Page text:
Know the most common mechanisms of shock and its signs and symptoms. Review top treatment priorities for trauma patients.
One of the least appreciated yet very valuable sign is the pulse pressure. Find out why in this clinical minute.
This clinical minute discusses the functional types of shock. These are critical to your understanding of this complex topic.
Here’s a practice question for the NREMT. While the question itself isn’t particularly difficult, it’s a good opportunity to look at the process for analyzing and answering Registry questions.
Know about normal cardiovascular physiology and perfusion, and the pathophysiology of hypoperfusion, or shock. Review primary causes of shock.
The following 10 questions test your knowledge on shock. Each of these questions are appropriate for an EMT under the EMS Education Standards.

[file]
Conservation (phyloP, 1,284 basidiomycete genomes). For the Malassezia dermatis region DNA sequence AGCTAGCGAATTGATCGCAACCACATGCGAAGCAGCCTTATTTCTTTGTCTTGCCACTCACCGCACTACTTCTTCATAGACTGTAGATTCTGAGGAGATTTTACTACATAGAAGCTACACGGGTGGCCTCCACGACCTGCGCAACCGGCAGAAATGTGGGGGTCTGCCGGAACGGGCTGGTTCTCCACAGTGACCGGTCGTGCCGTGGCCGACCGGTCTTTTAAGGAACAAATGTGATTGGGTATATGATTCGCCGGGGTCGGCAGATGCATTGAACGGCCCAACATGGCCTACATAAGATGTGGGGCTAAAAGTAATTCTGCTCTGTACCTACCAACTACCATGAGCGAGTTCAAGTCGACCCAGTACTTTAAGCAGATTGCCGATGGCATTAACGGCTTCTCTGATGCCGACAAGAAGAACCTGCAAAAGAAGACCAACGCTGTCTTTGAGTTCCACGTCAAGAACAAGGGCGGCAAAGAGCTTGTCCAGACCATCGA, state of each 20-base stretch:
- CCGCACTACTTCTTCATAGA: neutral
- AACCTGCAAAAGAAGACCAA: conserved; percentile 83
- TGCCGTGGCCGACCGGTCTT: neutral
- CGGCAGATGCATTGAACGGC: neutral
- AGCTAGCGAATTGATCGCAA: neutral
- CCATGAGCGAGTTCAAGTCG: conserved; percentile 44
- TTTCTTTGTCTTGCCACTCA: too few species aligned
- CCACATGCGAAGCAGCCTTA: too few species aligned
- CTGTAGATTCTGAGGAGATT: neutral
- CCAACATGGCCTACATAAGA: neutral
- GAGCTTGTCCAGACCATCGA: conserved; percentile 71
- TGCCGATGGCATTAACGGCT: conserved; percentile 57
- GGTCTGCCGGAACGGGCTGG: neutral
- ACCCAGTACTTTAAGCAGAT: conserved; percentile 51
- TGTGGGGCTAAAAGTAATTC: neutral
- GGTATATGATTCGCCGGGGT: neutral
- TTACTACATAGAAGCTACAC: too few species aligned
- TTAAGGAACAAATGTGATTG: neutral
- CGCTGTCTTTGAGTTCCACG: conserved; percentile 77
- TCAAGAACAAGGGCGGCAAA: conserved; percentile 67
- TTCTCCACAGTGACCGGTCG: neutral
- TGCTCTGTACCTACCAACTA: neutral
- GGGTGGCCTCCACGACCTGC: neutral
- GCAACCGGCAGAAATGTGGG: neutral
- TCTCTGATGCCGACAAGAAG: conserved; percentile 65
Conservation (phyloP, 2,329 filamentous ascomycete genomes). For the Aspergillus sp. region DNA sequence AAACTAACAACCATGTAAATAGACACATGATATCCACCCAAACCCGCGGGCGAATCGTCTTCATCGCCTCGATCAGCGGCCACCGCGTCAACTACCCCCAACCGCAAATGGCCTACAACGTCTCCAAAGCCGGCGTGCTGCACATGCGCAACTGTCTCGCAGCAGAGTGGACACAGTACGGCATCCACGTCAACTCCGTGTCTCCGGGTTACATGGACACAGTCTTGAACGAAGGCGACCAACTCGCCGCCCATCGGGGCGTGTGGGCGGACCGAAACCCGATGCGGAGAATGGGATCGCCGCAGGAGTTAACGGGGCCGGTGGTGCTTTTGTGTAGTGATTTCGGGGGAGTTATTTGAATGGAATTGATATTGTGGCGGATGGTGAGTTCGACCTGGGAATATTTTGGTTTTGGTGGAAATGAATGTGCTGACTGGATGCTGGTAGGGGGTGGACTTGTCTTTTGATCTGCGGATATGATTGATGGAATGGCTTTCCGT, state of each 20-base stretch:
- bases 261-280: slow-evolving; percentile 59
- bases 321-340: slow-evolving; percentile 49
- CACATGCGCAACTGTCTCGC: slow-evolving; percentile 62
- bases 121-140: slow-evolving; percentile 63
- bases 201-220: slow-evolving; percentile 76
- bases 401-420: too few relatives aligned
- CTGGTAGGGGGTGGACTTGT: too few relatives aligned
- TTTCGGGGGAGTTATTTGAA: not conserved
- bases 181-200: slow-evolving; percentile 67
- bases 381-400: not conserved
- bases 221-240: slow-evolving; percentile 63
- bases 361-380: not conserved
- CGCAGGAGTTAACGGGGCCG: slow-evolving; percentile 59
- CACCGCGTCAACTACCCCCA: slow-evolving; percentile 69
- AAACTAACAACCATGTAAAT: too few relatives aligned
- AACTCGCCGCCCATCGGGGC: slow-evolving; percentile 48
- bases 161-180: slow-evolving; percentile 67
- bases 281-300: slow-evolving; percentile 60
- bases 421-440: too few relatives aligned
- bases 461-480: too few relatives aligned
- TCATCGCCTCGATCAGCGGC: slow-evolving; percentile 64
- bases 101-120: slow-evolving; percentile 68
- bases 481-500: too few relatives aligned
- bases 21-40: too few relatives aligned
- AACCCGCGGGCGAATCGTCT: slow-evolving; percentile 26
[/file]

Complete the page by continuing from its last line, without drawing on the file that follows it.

In shock, there’s a lot going on in the body – and if you know what you’re looking for, you can detect the signs early, and without ever touching a blood pressure cuff. Let’s look at the ways the body compensates for shock, how that affects vital signs, what happens when the body can no longer compensate for shock, and how emergency care providers can use all this knowledge to better help their patients.